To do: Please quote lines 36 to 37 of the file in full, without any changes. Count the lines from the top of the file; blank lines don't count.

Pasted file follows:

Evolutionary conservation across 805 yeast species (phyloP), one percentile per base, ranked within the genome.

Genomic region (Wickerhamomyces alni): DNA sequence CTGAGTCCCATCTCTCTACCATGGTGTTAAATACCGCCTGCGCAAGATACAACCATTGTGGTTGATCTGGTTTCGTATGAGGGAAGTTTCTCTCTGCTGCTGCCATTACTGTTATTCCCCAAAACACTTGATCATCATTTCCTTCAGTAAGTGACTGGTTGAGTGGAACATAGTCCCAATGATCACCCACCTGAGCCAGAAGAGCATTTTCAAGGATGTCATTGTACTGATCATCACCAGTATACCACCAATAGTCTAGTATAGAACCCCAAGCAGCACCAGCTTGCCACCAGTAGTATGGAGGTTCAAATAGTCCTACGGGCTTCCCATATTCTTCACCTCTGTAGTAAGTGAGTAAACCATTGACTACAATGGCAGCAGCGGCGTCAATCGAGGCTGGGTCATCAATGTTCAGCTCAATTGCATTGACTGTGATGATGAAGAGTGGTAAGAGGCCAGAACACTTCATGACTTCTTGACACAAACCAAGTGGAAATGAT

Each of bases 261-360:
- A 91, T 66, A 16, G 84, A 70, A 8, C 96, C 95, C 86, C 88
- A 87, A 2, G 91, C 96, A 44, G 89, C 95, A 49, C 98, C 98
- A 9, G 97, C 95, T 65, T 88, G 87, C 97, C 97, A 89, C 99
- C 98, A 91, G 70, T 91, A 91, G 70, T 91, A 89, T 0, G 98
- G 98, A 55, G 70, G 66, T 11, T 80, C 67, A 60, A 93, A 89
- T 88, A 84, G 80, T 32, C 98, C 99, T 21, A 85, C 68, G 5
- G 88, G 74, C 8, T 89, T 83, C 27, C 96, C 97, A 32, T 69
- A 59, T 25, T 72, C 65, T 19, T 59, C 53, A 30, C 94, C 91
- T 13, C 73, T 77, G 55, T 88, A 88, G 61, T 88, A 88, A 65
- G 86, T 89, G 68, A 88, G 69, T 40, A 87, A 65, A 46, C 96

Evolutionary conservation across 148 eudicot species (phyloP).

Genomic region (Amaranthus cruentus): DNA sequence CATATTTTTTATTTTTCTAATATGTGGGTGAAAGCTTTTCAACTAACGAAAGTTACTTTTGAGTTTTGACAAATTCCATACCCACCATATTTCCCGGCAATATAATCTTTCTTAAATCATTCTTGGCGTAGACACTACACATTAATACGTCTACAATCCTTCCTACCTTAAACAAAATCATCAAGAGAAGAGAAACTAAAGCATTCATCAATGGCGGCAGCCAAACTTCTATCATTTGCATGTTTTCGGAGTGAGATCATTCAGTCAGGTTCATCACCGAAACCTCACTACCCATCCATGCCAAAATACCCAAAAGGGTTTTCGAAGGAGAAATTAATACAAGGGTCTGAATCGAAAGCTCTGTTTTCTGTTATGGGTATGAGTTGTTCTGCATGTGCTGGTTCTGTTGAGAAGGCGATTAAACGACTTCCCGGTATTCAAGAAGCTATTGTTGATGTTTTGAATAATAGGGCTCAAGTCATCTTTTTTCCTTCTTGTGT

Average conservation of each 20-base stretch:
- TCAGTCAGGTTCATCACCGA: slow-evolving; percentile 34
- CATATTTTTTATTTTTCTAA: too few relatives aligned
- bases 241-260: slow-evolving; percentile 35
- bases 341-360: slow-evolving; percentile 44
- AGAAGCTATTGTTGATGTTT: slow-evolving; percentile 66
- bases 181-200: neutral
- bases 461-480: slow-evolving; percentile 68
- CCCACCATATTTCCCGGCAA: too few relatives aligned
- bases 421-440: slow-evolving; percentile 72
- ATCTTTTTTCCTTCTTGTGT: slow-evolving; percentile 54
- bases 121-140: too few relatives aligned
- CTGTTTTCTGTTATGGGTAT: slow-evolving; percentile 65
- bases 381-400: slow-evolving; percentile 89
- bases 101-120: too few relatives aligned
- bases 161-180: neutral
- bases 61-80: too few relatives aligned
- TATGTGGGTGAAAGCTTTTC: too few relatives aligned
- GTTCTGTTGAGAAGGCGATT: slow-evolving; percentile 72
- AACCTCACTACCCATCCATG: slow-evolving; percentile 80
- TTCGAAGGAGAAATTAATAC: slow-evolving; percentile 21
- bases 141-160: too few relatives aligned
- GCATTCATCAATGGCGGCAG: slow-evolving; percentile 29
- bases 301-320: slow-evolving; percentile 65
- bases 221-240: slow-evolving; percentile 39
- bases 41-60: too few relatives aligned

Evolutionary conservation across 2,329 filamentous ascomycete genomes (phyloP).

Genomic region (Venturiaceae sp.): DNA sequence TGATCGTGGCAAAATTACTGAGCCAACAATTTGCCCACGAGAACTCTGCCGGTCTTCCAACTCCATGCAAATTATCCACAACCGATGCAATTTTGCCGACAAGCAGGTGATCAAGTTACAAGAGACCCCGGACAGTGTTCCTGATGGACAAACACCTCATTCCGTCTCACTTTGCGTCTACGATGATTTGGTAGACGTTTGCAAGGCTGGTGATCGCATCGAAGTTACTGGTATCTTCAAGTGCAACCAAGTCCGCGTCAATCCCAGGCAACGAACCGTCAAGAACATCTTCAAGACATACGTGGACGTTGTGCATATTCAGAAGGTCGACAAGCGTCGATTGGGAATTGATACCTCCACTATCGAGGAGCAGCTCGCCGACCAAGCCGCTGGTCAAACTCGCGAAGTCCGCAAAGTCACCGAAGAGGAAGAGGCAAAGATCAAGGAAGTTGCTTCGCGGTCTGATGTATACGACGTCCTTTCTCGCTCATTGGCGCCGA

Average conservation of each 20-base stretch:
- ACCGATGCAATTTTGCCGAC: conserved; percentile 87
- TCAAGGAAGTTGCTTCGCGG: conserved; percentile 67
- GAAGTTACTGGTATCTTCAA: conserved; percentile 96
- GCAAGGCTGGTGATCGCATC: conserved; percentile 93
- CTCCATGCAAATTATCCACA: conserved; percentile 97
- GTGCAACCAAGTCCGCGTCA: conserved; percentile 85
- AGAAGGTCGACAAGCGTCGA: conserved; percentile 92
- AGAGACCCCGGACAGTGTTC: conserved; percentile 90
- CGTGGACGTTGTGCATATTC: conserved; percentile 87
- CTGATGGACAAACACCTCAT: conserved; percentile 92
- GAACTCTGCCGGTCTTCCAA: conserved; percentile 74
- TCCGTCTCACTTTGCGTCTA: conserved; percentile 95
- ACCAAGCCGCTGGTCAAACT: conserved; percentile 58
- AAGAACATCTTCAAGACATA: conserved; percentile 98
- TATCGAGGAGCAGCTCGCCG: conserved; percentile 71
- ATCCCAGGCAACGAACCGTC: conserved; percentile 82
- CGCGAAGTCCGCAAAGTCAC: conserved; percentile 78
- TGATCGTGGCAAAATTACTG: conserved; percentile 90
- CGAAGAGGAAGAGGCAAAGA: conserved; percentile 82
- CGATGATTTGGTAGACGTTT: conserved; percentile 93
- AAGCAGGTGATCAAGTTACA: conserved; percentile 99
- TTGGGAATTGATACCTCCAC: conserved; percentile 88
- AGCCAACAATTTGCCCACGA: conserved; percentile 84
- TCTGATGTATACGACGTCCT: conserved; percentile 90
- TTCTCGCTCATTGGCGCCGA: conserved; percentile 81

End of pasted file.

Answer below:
- TTCGAAGGAGAAATTAATAC: slow-evolving; percentile 21
- bases 141-160: too few relatives aligned